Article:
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Saturday, November 18, 2006

Shrike Out

Loggerhead Shrike, adult

Northern Shrike, imm.

Northern Mockingbird, darkened for shape comparison

Is this going to be the Year Of The Shrike? We just saw an immature Northern Shrike on our Bobolink Farm property, and there have been reports of Northern Shrikes pouring in throughout November from many of the northeast states. Northern Shrikes breed in Alaska and the far northern parts of the continent. They come down in winter, sometimes in larger numbers, to much of the U.S.

I did not have a telephoto lens with me (duh!) when we saw our shrike, but I did have a 28-135 mm lens, so I took the photo anyway, even if it is far away and dark. The interesting thing about my photo is that it's a great example of what the shape of a shrike looks like at a distance. Notice the long tail, large head, very little neck showing, short, broad bill and alert posture. A shrike might be confused with a Northern Mockingbird. So I took one of my photos of a mockingbird and darkened just the bird in Photoshop, to give you a comparison of a silhouette of a mockingbird compared to a shrike. Note the thin, pointy bill of the Mockingbird and smaller, more prominent head.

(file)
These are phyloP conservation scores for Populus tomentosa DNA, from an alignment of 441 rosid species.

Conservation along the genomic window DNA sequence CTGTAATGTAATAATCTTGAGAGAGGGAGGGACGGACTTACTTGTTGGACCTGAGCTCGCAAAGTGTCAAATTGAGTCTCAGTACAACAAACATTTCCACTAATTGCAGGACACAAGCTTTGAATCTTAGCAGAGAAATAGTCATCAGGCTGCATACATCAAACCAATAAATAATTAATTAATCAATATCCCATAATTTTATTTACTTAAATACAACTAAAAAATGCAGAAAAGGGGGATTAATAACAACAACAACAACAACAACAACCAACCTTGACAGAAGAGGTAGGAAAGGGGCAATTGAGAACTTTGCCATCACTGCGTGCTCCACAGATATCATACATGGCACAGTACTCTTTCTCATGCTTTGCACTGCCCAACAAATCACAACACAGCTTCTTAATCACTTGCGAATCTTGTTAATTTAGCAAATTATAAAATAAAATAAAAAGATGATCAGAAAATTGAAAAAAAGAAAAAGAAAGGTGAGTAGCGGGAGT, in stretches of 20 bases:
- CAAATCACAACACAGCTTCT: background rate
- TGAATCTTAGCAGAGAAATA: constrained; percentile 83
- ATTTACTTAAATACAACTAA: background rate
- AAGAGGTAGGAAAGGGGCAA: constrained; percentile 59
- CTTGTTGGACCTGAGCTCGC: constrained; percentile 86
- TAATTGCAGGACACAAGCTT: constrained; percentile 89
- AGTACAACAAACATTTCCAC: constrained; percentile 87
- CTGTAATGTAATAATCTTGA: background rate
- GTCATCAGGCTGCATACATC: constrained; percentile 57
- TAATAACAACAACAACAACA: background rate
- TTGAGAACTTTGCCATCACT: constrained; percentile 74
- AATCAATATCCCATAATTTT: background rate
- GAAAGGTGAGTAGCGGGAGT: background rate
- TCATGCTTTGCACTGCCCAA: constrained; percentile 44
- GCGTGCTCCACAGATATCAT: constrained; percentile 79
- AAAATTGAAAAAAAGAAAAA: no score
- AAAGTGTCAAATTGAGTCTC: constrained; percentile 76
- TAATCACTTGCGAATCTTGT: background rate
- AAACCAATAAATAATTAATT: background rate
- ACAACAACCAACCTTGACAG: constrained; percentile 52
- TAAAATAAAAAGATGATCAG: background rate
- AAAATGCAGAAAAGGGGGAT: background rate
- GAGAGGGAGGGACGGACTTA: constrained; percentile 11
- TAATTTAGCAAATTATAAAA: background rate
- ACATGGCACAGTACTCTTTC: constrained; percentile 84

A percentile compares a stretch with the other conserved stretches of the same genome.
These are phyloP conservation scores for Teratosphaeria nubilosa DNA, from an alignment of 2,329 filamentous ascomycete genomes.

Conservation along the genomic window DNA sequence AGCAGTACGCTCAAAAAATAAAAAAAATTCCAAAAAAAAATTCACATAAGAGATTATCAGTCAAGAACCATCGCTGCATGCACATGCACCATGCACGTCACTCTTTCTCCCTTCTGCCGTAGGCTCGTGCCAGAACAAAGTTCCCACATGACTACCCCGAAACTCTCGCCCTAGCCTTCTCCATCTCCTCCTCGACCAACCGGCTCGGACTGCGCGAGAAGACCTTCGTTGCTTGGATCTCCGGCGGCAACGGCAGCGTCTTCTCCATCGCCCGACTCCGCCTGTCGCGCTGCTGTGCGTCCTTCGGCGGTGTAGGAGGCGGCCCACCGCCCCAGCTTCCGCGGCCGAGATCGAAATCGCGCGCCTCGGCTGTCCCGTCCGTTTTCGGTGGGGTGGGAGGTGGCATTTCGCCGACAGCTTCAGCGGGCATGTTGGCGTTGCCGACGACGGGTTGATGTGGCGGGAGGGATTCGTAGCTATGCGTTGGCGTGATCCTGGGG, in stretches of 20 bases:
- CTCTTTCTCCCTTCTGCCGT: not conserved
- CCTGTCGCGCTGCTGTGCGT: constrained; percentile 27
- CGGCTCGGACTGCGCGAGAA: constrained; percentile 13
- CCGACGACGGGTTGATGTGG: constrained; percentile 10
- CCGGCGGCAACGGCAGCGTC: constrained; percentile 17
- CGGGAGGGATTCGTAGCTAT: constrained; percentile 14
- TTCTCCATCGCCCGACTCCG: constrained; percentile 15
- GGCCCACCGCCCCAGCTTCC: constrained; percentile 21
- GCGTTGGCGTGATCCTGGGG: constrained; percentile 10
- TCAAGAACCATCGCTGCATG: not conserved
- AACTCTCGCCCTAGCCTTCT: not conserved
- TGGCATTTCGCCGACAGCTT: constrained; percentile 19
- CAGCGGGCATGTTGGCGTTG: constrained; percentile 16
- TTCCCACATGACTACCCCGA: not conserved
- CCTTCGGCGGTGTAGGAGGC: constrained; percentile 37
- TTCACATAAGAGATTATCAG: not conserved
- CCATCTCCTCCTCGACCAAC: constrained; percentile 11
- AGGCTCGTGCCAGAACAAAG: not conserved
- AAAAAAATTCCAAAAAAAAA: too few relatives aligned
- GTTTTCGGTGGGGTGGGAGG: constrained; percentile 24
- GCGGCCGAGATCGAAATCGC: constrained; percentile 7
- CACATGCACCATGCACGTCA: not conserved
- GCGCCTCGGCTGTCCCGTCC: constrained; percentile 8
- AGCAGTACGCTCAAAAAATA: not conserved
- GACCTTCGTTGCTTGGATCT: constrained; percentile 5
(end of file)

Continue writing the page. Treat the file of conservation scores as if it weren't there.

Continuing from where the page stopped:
These are good, shape, search images for you to have when you go out and find your own Northern Shrike this weekend. (Hey, even if it's at a football or soccer game, bring those binos!) One of the best things you can do to improve your birding skills is to focus on the shape of a bird.

The top photo is of an adult Loggerhead Shrike which I took in Florida. Loggerheads look quite similar to Northern Shrikes with subtle differences, such as the mask which goes above the eye on loggerhead. Loggerheads have a more southerly range and live year round in much of the lower half of the country.

All photos © Lillian Stokes, 2006

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